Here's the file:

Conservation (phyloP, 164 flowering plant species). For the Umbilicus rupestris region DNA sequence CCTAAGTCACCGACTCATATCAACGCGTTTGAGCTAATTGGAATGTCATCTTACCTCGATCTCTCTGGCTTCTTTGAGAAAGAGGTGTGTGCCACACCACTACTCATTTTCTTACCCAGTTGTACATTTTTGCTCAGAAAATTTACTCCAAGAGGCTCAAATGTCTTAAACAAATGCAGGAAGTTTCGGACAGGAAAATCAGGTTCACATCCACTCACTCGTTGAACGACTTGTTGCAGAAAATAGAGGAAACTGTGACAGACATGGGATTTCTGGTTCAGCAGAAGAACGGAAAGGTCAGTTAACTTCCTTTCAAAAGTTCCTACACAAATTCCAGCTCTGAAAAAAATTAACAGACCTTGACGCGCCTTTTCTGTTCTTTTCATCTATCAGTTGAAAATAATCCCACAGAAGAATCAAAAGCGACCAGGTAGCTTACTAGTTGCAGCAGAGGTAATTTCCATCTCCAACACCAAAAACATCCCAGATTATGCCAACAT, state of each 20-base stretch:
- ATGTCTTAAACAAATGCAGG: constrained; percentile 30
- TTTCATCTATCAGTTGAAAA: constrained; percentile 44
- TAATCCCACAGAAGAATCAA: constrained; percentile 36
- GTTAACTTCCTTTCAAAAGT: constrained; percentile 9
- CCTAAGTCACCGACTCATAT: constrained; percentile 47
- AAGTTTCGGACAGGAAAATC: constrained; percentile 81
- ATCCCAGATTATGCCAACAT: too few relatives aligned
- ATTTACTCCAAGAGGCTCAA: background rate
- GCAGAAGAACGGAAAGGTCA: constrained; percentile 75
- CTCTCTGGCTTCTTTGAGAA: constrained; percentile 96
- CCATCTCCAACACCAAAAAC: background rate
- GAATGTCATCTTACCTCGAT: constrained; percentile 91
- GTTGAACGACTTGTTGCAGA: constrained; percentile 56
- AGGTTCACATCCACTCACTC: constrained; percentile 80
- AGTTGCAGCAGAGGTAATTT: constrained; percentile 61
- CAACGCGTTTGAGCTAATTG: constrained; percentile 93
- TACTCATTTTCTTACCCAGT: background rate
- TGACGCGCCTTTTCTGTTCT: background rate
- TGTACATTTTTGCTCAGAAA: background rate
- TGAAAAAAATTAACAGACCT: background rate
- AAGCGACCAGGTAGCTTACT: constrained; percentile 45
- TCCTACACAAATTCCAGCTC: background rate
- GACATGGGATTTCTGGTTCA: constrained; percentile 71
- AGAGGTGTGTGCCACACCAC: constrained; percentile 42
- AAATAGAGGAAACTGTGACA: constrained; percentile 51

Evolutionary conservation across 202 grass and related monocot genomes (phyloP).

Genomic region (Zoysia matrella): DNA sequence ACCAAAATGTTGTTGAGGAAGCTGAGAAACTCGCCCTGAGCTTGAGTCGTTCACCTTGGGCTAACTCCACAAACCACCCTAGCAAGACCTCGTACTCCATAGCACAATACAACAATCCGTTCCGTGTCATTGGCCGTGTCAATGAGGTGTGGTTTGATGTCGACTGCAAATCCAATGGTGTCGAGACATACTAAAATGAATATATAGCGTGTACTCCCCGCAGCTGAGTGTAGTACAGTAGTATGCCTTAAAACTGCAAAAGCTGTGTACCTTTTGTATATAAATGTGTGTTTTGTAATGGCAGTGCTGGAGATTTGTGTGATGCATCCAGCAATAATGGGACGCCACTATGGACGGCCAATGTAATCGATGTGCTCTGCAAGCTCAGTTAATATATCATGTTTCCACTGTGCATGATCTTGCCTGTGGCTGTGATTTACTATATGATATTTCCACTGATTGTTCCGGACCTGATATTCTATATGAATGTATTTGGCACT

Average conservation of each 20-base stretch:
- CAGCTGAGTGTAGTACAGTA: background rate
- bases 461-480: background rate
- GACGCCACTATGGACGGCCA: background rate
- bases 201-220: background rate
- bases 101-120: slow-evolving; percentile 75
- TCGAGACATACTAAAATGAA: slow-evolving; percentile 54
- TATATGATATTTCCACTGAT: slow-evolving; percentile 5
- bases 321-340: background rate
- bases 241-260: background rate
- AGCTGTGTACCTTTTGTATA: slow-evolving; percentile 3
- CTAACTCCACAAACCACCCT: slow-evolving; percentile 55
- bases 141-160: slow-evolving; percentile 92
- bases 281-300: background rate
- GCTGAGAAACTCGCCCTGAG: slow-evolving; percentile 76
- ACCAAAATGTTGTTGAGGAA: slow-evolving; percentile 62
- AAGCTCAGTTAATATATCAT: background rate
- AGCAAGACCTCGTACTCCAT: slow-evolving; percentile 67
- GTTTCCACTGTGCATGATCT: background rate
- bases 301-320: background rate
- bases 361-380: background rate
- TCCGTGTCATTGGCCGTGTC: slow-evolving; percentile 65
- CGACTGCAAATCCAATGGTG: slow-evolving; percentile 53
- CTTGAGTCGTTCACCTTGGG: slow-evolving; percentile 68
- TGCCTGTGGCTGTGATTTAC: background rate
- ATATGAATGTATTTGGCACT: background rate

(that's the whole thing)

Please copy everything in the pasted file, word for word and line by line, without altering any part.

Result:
Conservation (phyloP, 164 flowering plant species). For the Umbilicus rupestris region DNA sequence CCTAAGTCACCGACTCATATCAACGCGTTTGAGCTAATTGGAATGTCATCTTACCTCGATCTCTCTGGCTTCTTTGAGAAAGAGGTGTGTGCCACACCACTACTCATTTTCTTACCCAGTTGTACATTTTTGCTCAGAAAATTTACTCCAAGAGGCTCAAATGTCTTAAACAAATGCAGGAAGTTTCGGACAGGAAAATCAGGTTCACATCCACTCACTCGTTGAACGACTTGTTGCAGAAAATAGAGGAAACTGTGACAGACATGGGATTTCTGGTTCAGCAGAAGAACGGAAAGGTCAGTTAACTTCCTTTCAAAAGTTCCTACACAAATTCCAGCTCTGAAAAAAATTAACAGACCTTGACGCGCCTTTTCTGTTCTTTTCATCTATCAGTTGAAAATAATCCCACAGAAGAATCAAAAGCGACCAGGTAGCTTACTAGTTGCAGCAGAGGTAATTTCCATCTCCAACACCAAAAACATCCCAGATTATGCCAACAT, state of each 20-base stretch:
- ATGTCTTAAACAAATGCAGG: constrained; percentile 30
- TTTCATCTATCAGTTGAAAA: constrained; percentile 44
- TAATCCCACAGAAGAATCAA: constrained; percentile 36
- GTTAACTTCCTTTCAAAAGT: constrained; percentile 9
- CCTAAGTCACCGACTCATAT: constrained; percentile 47
- AAGTTTCGGACAGGAAAATC: constrained; percentile 81
- ATCCCAGATTATGCCAACAT: too few relatives aligned
- ATTTACTCCAAGAGGCTCAA: background rate
- GCAGAAGAACGGAAAGGTCA: constrained; percentile 75
- CTCTCTGGCTTCTTTGAGAA: constrained; percentile 96
- CCATCTCCAACACCAAAAAC: background rate
- GAATGTCATCTTACCTCGAT: constrained; percentile 91
- GTTGAACGACTTGTTGCAGA: constrained; percentile 56
- AGGTTCACATCCACTCACTC: constrained; percentile 80
- AGTTGCAGCAGAGGTAATTT: constrained; percentile 61
- CAACGCGTTTGAGCTAATTG: constrained; percentile 93
- TACTCATTTTCTTACCCAGT: background rate
- TGACGCGCCTTTTCTGTTCT: background rate
- TGTACATTTTTGCTCAGAAA: background rate
- TGAAAAAAATTAACAGACCT: background rate
- AAGCGACCAGGTAGCTTACT: constrained; percentile 45
- TCCTACACAAATTCCAGCTC: background rate
- GACATGGGATTTCTGGTTCA: constrained; percentile 71
- AGAGGTGTGTGCCACACCAC: constrained; percentile 42
- AAATAGAGGAAACTGTGACA: constrained; percentile 51

Evolutionary conservation across 202 grass and related monocot genomes (phyloP).

Genomic region (Zoysia matrella): DNA sequence ACCAAAATGTTGTTGAGGAAGCTGAGAAACTCGCCCTGAGCTTGAGTCGTTCACCTTGGGCTAACTCCACAAACCACCCTAGCAAGACCTCGTACTCCATAGCACAATACAACAATCCGTTCCGTGTCATTGGCCGTGTCAATGAGGTGTGGTTTGATGTCGACTGCAAATCCAATGGTGTCGAGACATACTAAAATGAATATATAGCGTGTACTCCCCGCAGCTGAGTGTAGTACAGTAGTATGCCTTAAAACTGCAAAAGCTGTGTACCTTTTGTATATAAATGTGTGTTTTGTAATGGCAGTGCTGGAGATTTGTGTGATGCATCCAGCAATAATGGGACGCCACTATGGACGGCCAATGTAATCGATGTGCTCTGCAAGCTCAGTTAATATATCATGTTTCCACTGTGCATGATCTTGCCTGTGGCTGTGATTTACTATATGATATTTCCACTGATTGTTCCGGACCTGATATTCTATATGAATGTATTTGGCACT

Average conservation of each 20-base stretch:
- CAGCTGAGTGTAGTACAGTA: background rate
- bases 461-480: background rate
- GACGCCACTATGGACGGCCA: background rate
- bases 201-220: background rate
- bases 101-120: slow-evolving; percentile 75
- TCGAGACATACTAAAATGAA: slow-evolving; percentile 54
- TATATGATATTTCCACTGAT: slow-evolving; percentile 5
- bases 321-340: background rate
- bases 241-260: background rate
- AGCTGTGTACCTTTTGTATA: slow-evolving; percentile 3
- CTAACTCCACAAACCACCCT: slow-evolving; percentile 55
- bases 141-160: slow-evolving; percentile 92
- bases 281-300: background rate
- GCTGAGAAACTCGCCCTGAG: slow-evolving; percentile 76
- ACCAAAATGTTGTTGAGGAA: slow-evolving; percentile 62
- AAGCTCAGTTAATATATCAT: background rate
- AGCAAGACCTCGTACTCCAT: slow-evolving; percentile 67
- GTTTCCACTGTGCATGATCT: background rate
- bases 301-320: background rate
- bases 361-380: background rate
- TCCGTGTCATTGGCCGTGTC: slow-evolving; percentile 65
- CGACTGCAAATCCAATGGTG: slow-evolving; percentile 53
- CTTGAGTCGTTCACCTTGGG: slow-evolving; percentile 68
- TGCCTGTGGCTGTGATTTAC: background rate
- ATATGAATGTATTTGGCACT: background rate